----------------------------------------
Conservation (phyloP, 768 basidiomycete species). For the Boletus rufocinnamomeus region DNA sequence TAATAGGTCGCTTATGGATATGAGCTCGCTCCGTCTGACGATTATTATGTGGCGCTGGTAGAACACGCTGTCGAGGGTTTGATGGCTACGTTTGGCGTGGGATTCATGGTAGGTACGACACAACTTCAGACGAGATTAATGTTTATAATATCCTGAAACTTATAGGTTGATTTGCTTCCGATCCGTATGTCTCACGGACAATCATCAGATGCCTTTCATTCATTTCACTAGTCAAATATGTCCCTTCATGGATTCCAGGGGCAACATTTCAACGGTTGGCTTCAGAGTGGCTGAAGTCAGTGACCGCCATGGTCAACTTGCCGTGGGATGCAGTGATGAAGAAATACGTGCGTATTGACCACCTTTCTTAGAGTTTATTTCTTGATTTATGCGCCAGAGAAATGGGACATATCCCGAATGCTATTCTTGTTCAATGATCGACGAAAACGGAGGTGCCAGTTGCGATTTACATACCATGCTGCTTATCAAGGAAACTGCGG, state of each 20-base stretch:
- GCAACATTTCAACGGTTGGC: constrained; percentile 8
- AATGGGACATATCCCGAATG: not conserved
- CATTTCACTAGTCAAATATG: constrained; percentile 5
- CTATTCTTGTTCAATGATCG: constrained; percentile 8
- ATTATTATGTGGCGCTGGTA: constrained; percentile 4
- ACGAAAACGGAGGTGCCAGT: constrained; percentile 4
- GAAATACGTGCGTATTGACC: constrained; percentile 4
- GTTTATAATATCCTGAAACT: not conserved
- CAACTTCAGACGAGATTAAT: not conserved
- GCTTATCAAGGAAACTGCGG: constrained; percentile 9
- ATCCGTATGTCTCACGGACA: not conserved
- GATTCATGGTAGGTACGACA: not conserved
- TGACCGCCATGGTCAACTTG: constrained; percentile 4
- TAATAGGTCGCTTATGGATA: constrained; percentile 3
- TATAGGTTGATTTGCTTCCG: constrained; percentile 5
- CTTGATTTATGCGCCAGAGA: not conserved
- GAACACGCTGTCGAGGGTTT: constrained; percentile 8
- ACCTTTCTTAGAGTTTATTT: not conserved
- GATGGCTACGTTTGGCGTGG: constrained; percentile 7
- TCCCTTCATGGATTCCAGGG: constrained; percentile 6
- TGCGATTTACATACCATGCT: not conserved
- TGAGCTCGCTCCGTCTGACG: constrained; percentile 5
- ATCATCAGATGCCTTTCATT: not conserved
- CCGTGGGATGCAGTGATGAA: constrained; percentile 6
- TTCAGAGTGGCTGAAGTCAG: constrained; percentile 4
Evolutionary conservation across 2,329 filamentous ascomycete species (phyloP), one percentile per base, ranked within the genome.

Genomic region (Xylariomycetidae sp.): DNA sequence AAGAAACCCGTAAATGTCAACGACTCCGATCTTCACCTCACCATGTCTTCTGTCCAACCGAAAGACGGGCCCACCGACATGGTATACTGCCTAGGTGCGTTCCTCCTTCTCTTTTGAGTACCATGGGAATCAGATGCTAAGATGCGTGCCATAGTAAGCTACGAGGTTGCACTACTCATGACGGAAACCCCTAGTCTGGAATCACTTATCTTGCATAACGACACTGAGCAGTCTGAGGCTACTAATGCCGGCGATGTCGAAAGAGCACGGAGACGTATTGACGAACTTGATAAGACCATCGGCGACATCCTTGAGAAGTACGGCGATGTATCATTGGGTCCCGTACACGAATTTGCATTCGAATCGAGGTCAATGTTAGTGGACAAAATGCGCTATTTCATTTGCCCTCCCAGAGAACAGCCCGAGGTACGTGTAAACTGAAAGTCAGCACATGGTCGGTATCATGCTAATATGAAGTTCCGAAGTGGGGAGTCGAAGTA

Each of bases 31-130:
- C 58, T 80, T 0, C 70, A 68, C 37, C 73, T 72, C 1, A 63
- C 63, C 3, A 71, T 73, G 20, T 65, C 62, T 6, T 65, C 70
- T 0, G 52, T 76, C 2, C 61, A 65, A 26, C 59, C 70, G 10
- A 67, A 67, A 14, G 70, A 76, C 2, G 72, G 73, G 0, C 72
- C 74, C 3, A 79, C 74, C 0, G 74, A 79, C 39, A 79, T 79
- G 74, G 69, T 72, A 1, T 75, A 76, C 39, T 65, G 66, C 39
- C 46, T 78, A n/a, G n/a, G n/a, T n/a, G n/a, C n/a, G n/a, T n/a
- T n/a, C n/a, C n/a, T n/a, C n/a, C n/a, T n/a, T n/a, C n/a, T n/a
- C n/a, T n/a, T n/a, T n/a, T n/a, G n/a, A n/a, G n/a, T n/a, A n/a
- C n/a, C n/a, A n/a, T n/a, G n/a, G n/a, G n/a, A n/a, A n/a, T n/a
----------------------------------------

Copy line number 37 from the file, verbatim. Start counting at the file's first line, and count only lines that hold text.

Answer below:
- T n/a, C n/a, C n/a, T n/a, C n/a, C n/a, T n/a, T n/a, C n/a, T n/a